The dual threats of dwindling fish stocks and Chinese aggression have made life increasingly difficult for fishermen in the South China Sea. The area is one of the world’s most important fisheries, employing almost 4 million people in fishing. Now, decades of overfishing are catching up and threatening both the individual livelihoods of fishermen and the economic growth of countries such as Vietnam and the Philippines. To make matters worse, China is becoming more assertive in its claim that it has historical rights to almost the entire South China Sea. Vietnamese and Philippine fishermen have complained of harassment at the hands of Chinese vessels, including suffering attacks with water cannons.

The South China Sea encompasses 3.7 square kilometers and is an avenue for 5.3 trillion dollars in international trade every year. Parts of the South China Sea are claimed by seven countries: China, the Philippines, Vietnam, Taiwan, Malaysia, Brunei, and Indonesia. With the US also having ties to some of the countries in this region, the potential for tension between regional and world powers is immense. China claims a U-shaped chunk of the sea under their influence, which includes wide swaths of the land also claimed by these other countries.

The dispute over territory has been compounded by competition over fish, and in turn, the competition has been intensified by the dispute, which further depletes fish stocks. Parts of the South China Sea are estimated to have a tenth of the fish stocks they once had, with sought-after fish such as Tuna and Grouper especially badly hit. Local fishermen are caught in the middle of this vicious cycle, forced to go further into disputed waters to find fish. Meanwhile, China subsidizes their own fishing vessels to go 500 kilometers to the south to the disputed Spratly Islands in order to consolidate their claim on the area. Beijing also equips their fishermen with GPS and communications tools so that they can contact the coast guard if they have problems with foreign law enforcement, or if they spot fishermen from other countries.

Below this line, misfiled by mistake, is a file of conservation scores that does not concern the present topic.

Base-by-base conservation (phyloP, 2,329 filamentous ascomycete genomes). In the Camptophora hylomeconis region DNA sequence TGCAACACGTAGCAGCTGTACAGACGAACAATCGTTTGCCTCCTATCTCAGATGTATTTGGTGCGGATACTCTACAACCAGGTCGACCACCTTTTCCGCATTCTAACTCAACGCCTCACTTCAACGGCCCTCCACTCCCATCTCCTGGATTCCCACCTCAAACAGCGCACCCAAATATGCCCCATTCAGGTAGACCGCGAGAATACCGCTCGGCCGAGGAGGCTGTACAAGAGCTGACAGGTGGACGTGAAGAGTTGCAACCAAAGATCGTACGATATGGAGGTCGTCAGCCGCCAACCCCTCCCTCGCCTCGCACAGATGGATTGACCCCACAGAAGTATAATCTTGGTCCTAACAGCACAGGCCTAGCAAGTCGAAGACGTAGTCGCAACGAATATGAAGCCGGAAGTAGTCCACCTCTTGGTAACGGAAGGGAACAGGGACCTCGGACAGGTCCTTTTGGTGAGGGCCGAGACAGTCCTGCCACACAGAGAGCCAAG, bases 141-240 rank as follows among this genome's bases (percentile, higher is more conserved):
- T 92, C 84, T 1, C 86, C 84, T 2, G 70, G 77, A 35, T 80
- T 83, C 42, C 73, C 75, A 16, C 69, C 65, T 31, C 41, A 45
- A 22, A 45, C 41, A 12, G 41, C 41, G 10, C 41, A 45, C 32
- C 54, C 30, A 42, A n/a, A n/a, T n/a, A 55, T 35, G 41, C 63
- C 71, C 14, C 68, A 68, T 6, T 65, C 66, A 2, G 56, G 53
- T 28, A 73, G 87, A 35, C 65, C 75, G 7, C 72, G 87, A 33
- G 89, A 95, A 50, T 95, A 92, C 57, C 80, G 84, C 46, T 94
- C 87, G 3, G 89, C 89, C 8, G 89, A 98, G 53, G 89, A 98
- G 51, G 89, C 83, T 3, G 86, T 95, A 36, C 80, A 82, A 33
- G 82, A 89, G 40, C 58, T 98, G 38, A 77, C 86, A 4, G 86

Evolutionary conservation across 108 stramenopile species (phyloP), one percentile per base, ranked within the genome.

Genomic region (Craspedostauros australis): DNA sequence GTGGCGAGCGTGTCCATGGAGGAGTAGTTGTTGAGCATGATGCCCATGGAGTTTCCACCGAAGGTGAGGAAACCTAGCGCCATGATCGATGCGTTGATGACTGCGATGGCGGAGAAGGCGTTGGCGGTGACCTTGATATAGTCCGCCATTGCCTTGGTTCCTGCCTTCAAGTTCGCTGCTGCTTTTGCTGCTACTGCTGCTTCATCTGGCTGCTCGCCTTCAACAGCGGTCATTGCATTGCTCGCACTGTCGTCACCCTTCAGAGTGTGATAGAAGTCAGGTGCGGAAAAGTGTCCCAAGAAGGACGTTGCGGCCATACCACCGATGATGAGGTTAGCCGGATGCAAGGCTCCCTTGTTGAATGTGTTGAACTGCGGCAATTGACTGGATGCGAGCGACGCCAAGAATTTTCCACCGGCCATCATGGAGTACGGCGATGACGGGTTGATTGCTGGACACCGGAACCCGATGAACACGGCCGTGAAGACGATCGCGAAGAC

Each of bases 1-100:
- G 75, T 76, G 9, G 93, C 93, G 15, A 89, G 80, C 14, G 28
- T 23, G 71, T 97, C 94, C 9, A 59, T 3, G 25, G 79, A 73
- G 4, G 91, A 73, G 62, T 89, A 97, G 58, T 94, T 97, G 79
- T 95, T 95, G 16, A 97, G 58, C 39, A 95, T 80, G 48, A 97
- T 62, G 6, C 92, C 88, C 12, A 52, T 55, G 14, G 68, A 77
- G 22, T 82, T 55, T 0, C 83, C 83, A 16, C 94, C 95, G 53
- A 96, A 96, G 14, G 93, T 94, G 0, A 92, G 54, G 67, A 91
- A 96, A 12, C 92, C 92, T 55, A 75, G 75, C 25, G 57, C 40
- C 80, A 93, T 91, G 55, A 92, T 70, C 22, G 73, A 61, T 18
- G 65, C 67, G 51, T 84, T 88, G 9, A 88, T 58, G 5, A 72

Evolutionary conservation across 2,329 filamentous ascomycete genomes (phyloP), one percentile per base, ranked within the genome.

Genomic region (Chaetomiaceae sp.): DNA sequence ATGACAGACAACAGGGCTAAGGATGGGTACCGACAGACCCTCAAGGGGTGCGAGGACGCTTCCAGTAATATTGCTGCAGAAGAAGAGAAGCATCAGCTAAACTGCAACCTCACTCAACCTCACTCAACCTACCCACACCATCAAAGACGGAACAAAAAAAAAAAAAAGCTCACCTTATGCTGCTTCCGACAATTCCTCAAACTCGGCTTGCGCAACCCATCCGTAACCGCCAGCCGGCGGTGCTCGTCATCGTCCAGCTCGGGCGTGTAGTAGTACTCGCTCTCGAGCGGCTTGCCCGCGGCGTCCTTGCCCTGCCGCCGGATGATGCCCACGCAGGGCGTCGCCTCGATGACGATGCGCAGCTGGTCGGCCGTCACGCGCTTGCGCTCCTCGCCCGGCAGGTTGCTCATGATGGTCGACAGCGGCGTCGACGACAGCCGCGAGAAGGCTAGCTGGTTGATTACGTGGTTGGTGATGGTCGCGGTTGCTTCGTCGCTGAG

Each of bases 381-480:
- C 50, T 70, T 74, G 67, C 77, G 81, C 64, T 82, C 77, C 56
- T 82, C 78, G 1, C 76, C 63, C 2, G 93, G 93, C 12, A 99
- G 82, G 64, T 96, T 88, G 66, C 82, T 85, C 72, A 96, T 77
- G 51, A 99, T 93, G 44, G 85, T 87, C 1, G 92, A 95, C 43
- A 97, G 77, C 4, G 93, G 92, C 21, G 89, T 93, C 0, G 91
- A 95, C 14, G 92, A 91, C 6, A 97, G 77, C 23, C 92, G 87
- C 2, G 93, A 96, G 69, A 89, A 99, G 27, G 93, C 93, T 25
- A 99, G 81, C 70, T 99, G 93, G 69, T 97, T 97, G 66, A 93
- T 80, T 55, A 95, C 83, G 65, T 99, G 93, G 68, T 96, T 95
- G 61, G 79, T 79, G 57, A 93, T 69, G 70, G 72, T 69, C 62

The tensions have played out into concrete encounters between regional powers, with the threat of global conflict clearly present. In one incident, when Indonesian maritime law enforcement tried to arrest Chinese fisherman in Indonesian waters, an armed Chinese coast guard vessel arrived and rammed the Chinese fishing boat to free it from the Indonesian law enforcement. Such encounters are disturbing in a region that could easily become a flashpoint for conflict between global powers. To make matters worse, locals who are reliant on fishing for their livelihoods are caught in the middle.

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